“We need to defend our race.”

Where had I heard that before? Wasn’t it the same excuse our own country had used to justify its abuses of African-Americans sixty years ago? In that moment, I realized how similar the two struggles were—like the white radicals of that era, we controlled the lives of another people whom we abused daily, and no one could speak out against us. It was too politically incorrect to do so. We had suffered too much, endured too many hardships, and overcome too many losses to be criticized. I realized then that I was in no way part of a “conflict”—the term “Israeli/Palestinian Conflict” was no more accurate than calling the Civil Rights Movement the “Caucasian/ African-American Conflict.” In both cases, the expression was a blatant euphemism: it gave the impression that this was a dispute among equals and that both held an equal share of the blame. However, in both, there was clearly an oppressor and an oppressed, and I felt horrified at the realization that I was by nature on the side of the oppressors. I was grouped with the racial supremacists. I was part of a group that killed while praising its own intelligence and reason. I was part of a delusion.

I thought of the leader of the other oppressed side of years ago, Martin Luther King. He too had been part of a struggle that had been hidden and glossed over for the convenience of those against whom he fought. What would his reaction have been? As it turned out, it was precisely the same as mine. As he wrote in his letter from Birmingham Jail, he believed the greatest enemy of his cause to be “Not the White Citizen’s Counciler or the Ku Klux Klanner, but the white moderate, who…lives by a mythical concept of time…. Lukewarm acceptance is much more bewildering than outright rejection.” When I first read those words, I felt as if I were staring at myself in a mirror. All my life I had been conditioned to simply treat the so-called conflict with the same apathy which King had so forcefully condemned. I, too, held the role of an accepting moderate. I, too, “lived by a mythical concept of time,” shrouded in my own surreal world and the set of beliefs that had been assigned to me. I had never before felt so trapped.

I decided to make one last appeal to my religion. If it could not answer my misgivings, no one could. The next time I attended a service, there was an open question-and- answer session about any point of our religion. I wanted to place my dilemma in as clear and simple terms as I knew how. I thought out my exact question over the course of the seventeen-minute cello solo that was routinely played during service. Previously, I had always accepted this solo as just another part of the program, yet now it seemed to capture the whole essence of our religion: intelligent and well- crafted on paper, yet completely oblivious to the outside world (the soloist did not have the faintest idea of how masterfully he was putting us all to sleep). When I was finally given the chance to ask a question, I asked, “I want to support Israel. But how can I when it lets its army commit so many killings?” I was met with a few angry glares from some of the older men, but the rabbi answered me. “It is a terrible thing, isn’t it?” he said. “But there’s nothing we can do. It’s just a fact of life.” I knew, of course, that the war was no simple matter and that we did not by any means commit murder for its own sake, but to portray our thousands of killings as a “fact of life” was simply too much for me to accept. I thanked him and walked out shortly afterward. I never went back. I thought about what I could do. If nothing else, I could at least try to free myself from the burden of being saddled with a belief I could not hold with a clear conscience. I could not live the rest of my life as one of the pathetic moderates whom King had rightfully portrayed as the worst part of the problem. I did not intend to go on being one of the Self-Chosen People, identifying myself as part of a group to which I did not belong.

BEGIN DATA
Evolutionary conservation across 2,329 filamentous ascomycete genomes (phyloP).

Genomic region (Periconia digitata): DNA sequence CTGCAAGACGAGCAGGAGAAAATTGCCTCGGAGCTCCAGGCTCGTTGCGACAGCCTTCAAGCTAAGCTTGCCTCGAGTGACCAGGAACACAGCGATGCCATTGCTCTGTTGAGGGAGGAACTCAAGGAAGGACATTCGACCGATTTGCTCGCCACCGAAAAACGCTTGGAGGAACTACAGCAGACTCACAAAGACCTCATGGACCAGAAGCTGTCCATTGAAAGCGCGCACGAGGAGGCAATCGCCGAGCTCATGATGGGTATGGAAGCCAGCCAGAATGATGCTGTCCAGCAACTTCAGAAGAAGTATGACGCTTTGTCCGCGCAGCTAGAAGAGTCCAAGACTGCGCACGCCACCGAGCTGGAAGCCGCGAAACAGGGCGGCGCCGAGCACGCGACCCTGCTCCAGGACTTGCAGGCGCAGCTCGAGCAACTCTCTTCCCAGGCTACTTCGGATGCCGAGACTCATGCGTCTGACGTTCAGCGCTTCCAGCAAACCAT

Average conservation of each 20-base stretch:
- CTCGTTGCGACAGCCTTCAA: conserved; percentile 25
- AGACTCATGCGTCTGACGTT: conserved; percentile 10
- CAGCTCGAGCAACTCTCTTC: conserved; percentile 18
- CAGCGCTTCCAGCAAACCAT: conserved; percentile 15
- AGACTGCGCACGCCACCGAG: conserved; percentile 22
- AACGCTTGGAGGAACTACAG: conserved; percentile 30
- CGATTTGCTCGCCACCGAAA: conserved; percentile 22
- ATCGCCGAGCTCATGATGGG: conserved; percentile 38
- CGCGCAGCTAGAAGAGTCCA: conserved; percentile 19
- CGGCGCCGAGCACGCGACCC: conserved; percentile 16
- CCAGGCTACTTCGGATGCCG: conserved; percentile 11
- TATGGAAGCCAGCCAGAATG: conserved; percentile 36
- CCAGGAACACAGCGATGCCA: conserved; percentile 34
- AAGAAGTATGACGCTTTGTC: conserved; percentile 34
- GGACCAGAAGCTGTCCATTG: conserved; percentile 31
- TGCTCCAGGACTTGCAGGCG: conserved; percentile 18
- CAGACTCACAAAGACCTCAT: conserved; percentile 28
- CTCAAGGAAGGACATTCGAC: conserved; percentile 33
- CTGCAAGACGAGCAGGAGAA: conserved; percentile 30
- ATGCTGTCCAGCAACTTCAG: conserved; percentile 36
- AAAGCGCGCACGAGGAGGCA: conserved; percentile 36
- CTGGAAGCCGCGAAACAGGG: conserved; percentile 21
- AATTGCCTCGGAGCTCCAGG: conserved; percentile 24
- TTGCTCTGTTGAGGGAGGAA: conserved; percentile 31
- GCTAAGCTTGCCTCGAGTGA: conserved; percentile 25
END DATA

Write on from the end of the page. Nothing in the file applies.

It was different not being the ideal nice Jewish boy. The difference was subtle, yet by no means unaffecting. Whenever it came to the attention of any of our more religious family friends that I did not share their beliefs, I was met with either a disapproving stare and a quick change of the subject or an alarmed cry of, “What? Doesn’t Israel matter to you?” Relatives talked down to me more afterward, but eventually I stopped noticing the way adults around me perceived me. It was worth it to no longer feel as though I were just another apathetic part of the machine.

I can obviously never know what it must have been like to be an African-American in the 1950s. I do feel, however, as though I know exactly what it must have been like to be white during that time, to live under an aura of moral invincibility, to hold unchallengeable beliefs, and to contrive illusions of superiority to avoid having to face simple everyday truths. That illusion was nice while it lasted, but I decided to pass it up. I have never been happier.

See also Jewish Rebels Rally Against Zionism

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Tony Greenstein